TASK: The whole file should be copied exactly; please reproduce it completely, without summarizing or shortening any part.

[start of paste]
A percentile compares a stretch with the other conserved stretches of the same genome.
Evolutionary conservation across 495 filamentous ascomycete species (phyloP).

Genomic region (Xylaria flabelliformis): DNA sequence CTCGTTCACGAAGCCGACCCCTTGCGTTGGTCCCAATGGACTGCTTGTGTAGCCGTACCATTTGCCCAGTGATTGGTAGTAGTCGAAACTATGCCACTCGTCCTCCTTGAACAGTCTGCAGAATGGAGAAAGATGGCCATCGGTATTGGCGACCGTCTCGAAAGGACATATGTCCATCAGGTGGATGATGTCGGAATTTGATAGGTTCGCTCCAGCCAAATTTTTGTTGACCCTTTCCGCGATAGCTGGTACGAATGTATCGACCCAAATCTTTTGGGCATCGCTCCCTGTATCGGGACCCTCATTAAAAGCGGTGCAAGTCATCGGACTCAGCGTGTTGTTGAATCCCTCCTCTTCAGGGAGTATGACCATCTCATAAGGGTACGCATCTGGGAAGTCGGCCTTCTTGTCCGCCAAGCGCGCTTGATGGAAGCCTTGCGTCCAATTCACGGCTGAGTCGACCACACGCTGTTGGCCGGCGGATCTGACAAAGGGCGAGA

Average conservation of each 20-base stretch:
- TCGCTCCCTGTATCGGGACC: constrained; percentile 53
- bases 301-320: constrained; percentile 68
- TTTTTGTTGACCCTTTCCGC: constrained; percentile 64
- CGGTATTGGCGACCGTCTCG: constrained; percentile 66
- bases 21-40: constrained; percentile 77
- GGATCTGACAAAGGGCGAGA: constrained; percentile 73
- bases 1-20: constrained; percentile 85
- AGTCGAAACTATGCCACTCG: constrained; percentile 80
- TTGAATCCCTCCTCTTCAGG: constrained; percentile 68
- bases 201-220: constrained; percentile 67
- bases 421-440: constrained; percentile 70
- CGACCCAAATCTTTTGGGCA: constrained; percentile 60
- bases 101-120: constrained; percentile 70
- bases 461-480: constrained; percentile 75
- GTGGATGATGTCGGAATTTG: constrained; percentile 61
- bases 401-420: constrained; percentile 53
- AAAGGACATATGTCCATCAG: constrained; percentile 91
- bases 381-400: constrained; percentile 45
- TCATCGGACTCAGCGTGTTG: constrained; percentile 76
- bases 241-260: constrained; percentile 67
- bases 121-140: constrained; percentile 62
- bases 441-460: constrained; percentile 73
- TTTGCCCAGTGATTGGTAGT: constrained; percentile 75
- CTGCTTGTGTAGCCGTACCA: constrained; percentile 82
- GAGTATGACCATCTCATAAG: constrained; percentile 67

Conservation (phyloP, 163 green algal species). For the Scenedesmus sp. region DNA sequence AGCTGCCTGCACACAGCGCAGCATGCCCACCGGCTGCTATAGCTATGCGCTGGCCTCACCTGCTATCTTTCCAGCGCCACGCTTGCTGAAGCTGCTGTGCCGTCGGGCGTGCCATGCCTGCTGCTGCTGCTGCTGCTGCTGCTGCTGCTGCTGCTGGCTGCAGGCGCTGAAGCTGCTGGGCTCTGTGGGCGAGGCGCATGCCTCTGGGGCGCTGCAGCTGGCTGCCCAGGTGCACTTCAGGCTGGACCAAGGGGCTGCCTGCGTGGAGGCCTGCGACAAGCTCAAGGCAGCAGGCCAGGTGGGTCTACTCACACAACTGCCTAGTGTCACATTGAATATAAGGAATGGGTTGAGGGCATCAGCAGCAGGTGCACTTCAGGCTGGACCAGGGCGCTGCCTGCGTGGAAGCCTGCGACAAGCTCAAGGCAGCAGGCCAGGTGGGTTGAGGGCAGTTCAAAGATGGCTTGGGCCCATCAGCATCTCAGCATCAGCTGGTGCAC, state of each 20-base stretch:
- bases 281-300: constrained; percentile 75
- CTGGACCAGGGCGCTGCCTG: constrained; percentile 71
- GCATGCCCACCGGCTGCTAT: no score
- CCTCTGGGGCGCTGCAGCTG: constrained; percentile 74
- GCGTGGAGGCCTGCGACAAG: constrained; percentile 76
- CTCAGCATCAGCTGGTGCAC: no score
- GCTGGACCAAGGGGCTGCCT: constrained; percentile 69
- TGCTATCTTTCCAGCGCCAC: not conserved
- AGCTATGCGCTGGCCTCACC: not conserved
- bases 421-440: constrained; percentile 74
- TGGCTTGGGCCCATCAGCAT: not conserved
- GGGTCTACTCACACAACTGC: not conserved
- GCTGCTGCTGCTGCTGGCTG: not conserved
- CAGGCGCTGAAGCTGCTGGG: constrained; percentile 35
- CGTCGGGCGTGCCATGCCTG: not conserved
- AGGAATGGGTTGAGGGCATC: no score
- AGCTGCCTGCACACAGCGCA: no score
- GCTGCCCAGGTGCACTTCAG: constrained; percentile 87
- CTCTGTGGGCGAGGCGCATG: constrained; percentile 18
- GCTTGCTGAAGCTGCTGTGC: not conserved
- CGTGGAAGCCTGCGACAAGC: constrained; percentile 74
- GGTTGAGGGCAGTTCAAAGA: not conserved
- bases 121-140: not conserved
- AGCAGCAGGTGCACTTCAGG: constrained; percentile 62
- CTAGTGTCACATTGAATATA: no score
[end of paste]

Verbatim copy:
A percentile compares a stretch with the other conserved stretches of the same genome.
Evolutionary conservation across 495 filamentous ascomycete species (phyloP).

Genomic region (Xylaria flabelliformis): DNA sequence CTCGTTCACGAAGCCGACCCCTTGCGTTGGTCCCAATGGACTGCTTGTGTAGCCGTACCATTTGCCCAGTGATTGGTAGTAGTCGAAACTATGCCACTCGTCCTCCTTGAACAGTCTGCAGAATGGAGAAAGATGGCCATCGGTATTGGCGACCGTCTCGAAAGGACATATGTCCATCAGGTGGATGATGTCGGAATTTGATAGGTTCGCTCCAGCCAAATTTTTGTTGACCCTTTCCGCGATAGCTGGTACGAATGTATCGACCCAAATCTTTTGGGCATCGCTCCCTGTATCGGGACCCTCATTAAAAGCGGTGCAAGTCATCGGACTCAGCGTGTTGTTGAATCCCTCCTCTTCAGGGAGTATGACCATCTCATAAGGGTACGCATCTGGGAAGTCGGCCTTCTTGTCCGCCAAGCGCGCTTGATGGAAGCCTTGCGTCCAATTCACGGCTGAGTCGACCACACGCTGTTGGCCGGCGGATCTGACAAAGGGCGAGA

Average conservation of each 20-base stretch:
- TCGCTCCCTGTATCGGGACC: constrained; percentile 53
- bases 301-320: constrained; percentile 68
- TTTTTGTTGACCCTTTCCGC: constrained; percentile 64
- CGGTATTGGCGACCGTCTCG: constrained; percentile 66
- bases 21-40: constrained; percentile 77
- GGATCTGACAAAGGGCGAGA: constrained; percentile 73
- bases 1-20: constrained; percentile 85
- AGTCGAAACTATGCCACTCG: constrained; percentile 80
- TTGAATCCCTCCTCTTCAGG: constrained; percentile 68
- bases 201-220: constrained; percentile 67
- bases 421-440: constrained; percentile 70
- CGACCCAAATCTTTTGGGCA: constrained; percentile 60
- bases 101-120: constrained; percentile 70
- bases 461-480: constrained; percentile 75
- GTGGATGATGTCGGAATTTG: constrained; percentile 61
- bases 401-420: constrained; percentile 53
- AAAGGACATATGTCCATCAG: constrained; percentile 91
- bases 381-400: constrained; percentile 45
- TCATCGGACTCAGCGTGTTG: constrained; percentile 76
- bases 241-260: constrained; percentile 67
- bases 121-140: constrained; percentile 62
- bases 441-460: constrained; percentile 73
- TTTGCCCAGTGATTGGTAGT: constrained; percentile 75
- CTGCTTGTGTAGCCGTACCA: constrained; percentile 82
- GAGTATGACCATCTCATAAG: constrained; percentile 67

Conservation (phyloP, 163 green algal species). For the Scenedesmus sp. region DNA sequence AGCTGCCTGCACACAGCGCAGCATGCCCACCGGCTGCTATAGCTATGCGCTGGCCTCACCTGCTATCTTTCCAGCGCCACGCTTGCTGAAGCTGCTGTGCCGTCGGGCGTGCCATGCCTGCTGCTGCTGCTGCTGCTGCTGCTGCTGCTGCTGCTGGCTGCAGGCGCTGAAGCTGCTGGGCTCTGTGGGCGAGGCGCATGCCTCTGGGGCGCTGCAGCTGGCTGCCCAGGTGCACTTCAGGCTGGACCAAGGGGCTGCCTGCGTGGAGGCCTGCGACAAGCTCAAGGCAGCAGGCCAGGTGGGTCTACTCACACAACTGCCTAGTGTCACATTGAATATAAGGAATGGGTTGAGGGCATCAGCAGCAGGTGCACTTCAGGCTGGACCAGGGCGCTGCCTGCGTGGAAGCCTGCGACAAGCTCAAGGCAGCAGGCCAGGTGGGTTGAGGGCAGTTCAAAGATGGCTTGGGCCCATCAGCATCTCAGCATCAGCTGGTGCAC, state of each 20-base stretch:
- bases 281-300: constrained; percentile 75
- CTGGACCAGGGCGCTGCCTG: constrained; percentile 71
- GCATGCCCACCGGCTGCTAT: no score
- CCTCTGGGGCGCTGCAGCTG: constrained; percentile 74
- GCGTGGAGGCCTGCGACAAG: constrained; percentile 76
- CTCAGCATCAGCTGGTGCAC: no score
- GCTGGACCAAGGGGCTGCCT: constrained; percentile 69
- TGCTATCTTTCCAGCGCCAC: not conserved
- AGCTATGCGCTGGCCTCACC: not conserved
- bases 421-440: constrained; percentile 74
- TGGCTTGGGCCCATCAGCAT: not conserved
- GGGTCTACTCACACAACTGC: not conserved
- GCTGCTGCTGCTGCTGGCTG: not conserved
- CAGGCGCTGAAGCTGCTGGG: constrained; percentile 35
- CGTCGGGCGTGCCATGCCTG: not conserved
- AGGAATGGGTTGAGGGCATC: no score
- AGCTGCCTGCACACAGCGCA: no score
- GCTGCCCAGGTGCACTTCAG: constrained; percentile 87
- CTCTGTGGGCGAGGCGCATG: constrained; percentile 18
- GCTTGCTGAAGCTGCTGTGC: not conserved
- CGTGGAAGCCTGCGACAAGC: constrained; percentile 74
- GGTTGAGGGCAGTTCAAAGA: not conserved
- bases 121-140: not conserved
- AGCAGCAGGTGCACTTCAGG: constrained; percentile 62
- CTAGTGTCACATTGAATATA: no score